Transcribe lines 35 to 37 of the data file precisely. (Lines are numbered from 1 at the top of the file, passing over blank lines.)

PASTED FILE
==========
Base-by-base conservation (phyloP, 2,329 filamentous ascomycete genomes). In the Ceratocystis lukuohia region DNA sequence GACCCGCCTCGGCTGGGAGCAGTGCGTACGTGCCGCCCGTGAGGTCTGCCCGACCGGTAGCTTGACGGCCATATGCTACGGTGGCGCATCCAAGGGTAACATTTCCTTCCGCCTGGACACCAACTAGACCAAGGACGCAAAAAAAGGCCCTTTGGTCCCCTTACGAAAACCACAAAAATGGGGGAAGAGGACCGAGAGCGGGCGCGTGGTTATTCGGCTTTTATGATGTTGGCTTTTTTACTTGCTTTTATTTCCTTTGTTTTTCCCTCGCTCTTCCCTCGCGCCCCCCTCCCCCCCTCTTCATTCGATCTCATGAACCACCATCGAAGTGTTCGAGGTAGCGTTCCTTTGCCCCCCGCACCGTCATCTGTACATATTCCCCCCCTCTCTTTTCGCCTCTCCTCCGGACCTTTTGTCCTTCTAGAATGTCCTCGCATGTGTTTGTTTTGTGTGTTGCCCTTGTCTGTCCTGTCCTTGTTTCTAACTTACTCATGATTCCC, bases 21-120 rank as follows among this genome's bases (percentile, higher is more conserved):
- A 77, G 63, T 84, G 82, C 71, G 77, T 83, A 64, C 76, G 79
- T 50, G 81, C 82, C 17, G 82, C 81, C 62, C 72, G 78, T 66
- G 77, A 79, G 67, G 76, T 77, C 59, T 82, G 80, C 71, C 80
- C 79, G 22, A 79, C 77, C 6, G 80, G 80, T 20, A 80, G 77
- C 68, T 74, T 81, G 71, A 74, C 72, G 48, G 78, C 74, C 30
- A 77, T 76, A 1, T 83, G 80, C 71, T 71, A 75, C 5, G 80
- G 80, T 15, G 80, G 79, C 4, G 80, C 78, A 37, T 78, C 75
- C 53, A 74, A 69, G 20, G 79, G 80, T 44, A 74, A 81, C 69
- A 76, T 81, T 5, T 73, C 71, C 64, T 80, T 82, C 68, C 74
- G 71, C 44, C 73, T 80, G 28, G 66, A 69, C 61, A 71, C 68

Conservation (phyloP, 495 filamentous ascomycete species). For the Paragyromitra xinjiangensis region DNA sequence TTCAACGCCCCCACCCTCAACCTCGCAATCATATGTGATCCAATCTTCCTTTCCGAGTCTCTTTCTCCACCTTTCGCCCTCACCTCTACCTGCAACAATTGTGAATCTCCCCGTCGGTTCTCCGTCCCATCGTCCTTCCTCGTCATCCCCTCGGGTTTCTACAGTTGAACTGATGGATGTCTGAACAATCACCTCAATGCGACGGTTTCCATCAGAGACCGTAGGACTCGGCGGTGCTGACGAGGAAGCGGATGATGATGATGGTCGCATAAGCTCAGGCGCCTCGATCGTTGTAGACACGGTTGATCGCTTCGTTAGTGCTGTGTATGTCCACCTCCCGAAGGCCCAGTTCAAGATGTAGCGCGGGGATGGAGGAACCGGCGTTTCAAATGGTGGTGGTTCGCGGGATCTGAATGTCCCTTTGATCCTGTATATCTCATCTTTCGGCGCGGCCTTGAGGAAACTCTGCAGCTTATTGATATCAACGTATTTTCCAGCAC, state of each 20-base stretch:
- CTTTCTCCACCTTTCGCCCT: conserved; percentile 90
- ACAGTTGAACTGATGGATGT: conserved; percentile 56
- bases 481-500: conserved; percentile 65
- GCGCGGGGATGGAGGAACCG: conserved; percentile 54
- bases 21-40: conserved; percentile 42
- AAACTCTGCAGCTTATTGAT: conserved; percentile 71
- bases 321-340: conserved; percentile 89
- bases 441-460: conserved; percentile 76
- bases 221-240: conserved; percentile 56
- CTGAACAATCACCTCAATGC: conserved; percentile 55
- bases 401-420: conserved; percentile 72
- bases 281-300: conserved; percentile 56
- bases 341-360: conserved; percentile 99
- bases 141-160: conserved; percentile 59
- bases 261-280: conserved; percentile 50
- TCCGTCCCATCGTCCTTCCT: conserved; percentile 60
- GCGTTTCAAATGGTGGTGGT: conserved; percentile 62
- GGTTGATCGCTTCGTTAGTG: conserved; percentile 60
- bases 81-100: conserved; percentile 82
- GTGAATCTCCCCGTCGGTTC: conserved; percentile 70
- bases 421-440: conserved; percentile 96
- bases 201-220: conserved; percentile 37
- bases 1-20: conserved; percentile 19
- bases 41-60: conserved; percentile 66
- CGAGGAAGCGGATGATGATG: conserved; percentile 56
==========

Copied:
- bases 1-20: conserved; percentile 19
- bases 41-60: conserved; percentile 66
- CGAGGAAGCGGATGATGATG: conserved; percentile 56